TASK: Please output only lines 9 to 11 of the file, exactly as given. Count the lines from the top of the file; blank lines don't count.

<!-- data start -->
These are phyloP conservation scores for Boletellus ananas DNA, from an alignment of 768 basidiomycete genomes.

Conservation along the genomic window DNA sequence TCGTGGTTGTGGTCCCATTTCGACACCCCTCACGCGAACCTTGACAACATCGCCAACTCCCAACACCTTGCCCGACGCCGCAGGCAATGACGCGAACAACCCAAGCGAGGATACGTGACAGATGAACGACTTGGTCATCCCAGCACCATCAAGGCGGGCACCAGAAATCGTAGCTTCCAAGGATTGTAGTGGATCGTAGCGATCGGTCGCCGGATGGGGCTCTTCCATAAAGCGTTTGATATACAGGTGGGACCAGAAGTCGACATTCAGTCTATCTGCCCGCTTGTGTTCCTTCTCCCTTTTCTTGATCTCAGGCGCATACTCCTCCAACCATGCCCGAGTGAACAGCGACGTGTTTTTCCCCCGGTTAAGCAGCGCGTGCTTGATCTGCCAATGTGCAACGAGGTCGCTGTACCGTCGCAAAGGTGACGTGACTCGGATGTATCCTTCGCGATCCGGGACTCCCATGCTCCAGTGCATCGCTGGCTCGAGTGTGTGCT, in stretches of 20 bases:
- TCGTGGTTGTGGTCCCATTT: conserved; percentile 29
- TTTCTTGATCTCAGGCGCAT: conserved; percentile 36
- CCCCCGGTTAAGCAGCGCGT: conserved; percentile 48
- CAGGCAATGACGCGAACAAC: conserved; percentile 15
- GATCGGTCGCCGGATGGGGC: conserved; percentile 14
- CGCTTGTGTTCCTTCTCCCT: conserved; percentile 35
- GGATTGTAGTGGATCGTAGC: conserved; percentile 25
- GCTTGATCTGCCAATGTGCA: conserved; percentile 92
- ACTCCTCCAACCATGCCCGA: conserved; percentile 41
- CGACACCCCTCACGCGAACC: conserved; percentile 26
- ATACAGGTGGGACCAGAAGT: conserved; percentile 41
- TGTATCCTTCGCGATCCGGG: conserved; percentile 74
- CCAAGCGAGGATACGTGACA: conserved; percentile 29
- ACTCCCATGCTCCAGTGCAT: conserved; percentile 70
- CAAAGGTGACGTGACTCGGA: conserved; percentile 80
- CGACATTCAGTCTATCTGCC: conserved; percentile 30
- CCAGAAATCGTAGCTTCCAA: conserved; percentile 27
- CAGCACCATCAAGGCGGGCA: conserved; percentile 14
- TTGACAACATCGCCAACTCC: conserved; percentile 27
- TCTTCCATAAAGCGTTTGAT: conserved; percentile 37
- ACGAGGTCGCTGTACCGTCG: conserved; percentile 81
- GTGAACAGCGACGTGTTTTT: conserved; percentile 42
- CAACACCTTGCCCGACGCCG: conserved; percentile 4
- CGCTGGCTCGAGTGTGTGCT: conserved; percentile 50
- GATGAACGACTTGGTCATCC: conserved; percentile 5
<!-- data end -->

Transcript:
- GGATTGTAGTGGATCGTAGC: conserved; percentile 25
- GCTTGATCTGCCAATGTGCA: conserved; percentile 92
- ACTCCTCCAACCATGCCCGA: conserved; percentile 41